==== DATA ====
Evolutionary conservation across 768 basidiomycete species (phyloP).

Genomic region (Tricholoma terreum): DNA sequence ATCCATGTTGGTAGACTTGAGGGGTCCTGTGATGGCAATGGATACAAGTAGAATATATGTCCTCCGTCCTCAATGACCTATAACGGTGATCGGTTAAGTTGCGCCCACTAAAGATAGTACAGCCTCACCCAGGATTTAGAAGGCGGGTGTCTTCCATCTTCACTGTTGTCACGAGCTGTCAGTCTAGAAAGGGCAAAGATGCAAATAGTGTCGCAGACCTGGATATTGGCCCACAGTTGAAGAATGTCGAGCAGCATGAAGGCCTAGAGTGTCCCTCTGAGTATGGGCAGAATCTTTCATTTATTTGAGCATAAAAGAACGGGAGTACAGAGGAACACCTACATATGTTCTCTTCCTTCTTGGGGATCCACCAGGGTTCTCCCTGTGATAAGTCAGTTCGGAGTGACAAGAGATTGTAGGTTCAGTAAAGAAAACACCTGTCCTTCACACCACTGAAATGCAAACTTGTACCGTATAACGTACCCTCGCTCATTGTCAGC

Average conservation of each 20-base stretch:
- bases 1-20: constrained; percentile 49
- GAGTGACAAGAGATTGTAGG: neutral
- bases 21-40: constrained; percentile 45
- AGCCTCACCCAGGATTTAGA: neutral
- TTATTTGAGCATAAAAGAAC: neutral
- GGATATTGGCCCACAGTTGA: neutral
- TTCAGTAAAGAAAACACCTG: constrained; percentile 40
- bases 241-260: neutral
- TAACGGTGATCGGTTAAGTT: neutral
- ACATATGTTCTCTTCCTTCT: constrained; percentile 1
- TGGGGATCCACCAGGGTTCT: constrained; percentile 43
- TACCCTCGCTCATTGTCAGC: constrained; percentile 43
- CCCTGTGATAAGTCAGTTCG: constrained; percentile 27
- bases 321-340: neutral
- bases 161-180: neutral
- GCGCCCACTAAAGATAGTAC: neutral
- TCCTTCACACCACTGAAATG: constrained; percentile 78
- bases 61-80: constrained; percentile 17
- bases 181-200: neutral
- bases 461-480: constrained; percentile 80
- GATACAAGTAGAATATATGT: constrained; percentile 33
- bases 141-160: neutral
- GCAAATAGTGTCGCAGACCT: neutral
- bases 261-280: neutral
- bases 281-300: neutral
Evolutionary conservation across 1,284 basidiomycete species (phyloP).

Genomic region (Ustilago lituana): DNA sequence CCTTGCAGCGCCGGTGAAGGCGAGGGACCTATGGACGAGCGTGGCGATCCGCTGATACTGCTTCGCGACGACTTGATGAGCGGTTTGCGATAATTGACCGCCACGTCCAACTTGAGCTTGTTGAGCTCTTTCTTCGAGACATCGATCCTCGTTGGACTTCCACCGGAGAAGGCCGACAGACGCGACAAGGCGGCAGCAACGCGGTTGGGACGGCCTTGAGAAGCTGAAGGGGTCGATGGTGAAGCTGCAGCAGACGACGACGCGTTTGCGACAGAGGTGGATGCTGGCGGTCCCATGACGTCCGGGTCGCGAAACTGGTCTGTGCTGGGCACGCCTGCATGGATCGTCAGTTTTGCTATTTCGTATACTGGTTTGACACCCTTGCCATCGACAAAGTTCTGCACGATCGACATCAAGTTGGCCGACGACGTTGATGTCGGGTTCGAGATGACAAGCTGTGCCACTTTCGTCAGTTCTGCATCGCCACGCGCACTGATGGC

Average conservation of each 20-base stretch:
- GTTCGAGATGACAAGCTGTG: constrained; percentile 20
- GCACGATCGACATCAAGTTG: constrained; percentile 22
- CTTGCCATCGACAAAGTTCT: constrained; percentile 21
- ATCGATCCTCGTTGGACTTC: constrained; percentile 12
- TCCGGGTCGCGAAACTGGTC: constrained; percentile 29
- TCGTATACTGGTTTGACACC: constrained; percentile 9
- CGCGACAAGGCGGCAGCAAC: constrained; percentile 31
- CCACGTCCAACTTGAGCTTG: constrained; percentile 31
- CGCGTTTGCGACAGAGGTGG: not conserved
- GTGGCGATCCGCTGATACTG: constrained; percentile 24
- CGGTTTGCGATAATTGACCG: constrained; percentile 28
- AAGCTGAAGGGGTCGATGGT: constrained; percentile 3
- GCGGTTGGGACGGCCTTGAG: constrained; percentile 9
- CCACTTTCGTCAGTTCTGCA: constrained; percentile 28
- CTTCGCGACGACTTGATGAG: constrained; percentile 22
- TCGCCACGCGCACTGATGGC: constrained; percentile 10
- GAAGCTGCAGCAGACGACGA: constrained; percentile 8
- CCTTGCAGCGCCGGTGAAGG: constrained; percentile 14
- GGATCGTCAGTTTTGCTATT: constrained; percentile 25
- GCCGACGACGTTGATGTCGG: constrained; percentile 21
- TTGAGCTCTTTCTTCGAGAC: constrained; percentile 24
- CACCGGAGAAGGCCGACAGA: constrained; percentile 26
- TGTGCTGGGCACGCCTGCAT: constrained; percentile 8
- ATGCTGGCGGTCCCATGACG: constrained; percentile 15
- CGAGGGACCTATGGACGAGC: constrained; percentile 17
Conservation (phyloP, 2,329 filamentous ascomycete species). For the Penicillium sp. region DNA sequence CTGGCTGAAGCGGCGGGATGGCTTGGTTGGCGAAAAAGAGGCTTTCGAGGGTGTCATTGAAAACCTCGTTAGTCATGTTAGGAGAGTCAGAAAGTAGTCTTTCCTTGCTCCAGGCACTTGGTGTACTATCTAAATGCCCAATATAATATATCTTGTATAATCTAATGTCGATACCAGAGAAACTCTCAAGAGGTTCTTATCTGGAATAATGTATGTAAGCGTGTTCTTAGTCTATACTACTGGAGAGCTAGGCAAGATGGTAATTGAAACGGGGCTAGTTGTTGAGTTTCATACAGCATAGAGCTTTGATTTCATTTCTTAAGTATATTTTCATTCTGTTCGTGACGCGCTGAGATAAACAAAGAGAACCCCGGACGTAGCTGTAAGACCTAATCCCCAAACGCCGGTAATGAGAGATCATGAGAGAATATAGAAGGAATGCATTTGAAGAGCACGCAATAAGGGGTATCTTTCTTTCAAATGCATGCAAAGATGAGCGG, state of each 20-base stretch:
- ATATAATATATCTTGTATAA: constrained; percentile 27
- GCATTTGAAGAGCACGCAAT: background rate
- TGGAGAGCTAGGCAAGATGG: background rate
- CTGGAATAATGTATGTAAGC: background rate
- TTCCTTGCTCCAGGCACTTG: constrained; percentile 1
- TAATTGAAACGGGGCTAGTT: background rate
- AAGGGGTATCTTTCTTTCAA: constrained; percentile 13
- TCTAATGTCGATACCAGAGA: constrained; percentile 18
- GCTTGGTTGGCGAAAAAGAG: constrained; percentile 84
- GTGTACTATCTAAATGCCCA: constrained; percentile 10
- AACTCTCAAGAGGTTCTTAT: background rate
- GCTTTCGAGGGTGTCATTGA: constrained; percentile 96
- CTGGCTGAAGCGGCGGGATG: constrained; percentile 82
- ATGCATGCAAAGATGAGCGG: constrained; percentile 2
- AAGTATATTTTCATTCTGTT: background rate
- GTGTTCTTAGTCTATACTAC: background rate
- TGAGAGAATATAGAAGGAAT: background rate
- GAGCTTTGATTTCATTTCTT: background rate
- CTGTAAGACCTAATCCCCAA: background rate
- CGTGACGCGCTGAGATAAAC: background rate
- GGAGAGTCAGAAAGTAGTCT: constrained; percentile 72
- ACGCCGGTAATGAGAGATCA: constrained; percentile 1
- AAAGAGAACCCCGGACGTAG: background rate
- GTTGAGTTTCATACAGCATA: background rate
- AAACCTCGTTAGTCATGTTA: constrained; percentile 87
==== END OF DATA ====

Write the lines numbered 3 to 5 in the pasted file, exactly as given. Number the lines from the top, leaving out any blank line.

Average conservation of each 20-base stretch:
- bases 1-20: constrained; percentile 49
- GAGTGACAAGAGATTGTAGG: neutral